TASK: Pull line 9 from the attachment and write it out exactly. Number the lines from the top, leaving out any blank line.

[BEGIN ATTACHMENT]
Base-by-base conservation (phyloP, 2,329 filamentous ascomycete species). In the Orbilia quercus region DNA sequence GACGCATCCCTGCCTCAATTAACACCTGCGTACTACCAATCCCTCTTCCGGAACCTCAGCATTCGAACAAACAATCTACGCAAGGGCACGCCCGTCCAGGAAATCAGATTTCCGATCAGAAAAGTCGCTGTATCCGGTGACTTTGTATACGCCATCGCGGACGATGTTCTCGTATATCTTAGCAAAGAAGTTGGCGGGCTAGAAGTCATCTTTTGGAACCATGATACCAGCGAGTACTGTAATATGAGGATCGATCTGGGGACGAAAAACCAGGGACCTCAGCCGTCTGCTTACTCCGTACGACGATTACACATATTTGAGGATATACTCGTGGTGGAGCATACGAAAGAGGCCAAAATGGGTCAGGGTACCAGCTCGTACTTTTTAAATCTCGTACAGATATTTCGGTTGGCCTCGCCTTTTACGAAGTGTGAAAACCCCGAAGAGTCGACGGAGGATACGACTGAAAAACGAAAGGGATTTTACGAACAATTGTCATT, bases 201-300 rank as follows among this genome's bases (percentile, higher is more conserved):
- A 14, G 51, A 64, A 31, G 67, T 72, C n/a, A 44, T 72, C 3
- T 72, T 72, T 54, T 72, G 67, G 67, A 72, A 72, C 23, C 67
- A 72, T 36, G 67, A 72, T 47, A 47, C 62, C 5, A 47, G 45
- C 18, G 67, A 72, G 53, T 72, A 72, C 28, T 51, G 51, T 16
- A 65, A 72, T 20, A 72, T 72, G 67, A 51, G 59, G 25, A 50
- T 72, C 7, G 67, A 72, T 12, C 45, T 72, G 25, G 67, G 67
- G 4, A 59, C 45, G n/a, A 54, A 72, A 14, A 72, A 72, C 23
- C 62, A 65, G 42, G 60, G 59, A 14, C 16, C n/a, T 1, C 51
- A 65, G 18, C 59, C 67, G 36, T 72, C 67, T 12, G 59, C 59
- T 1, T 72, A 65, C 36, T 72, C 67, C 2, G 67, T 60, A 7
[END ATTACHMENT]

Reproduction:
- C 62, A 65, G 42, G 60, G 59, A 14, C 16, C n/a, T 1, C 51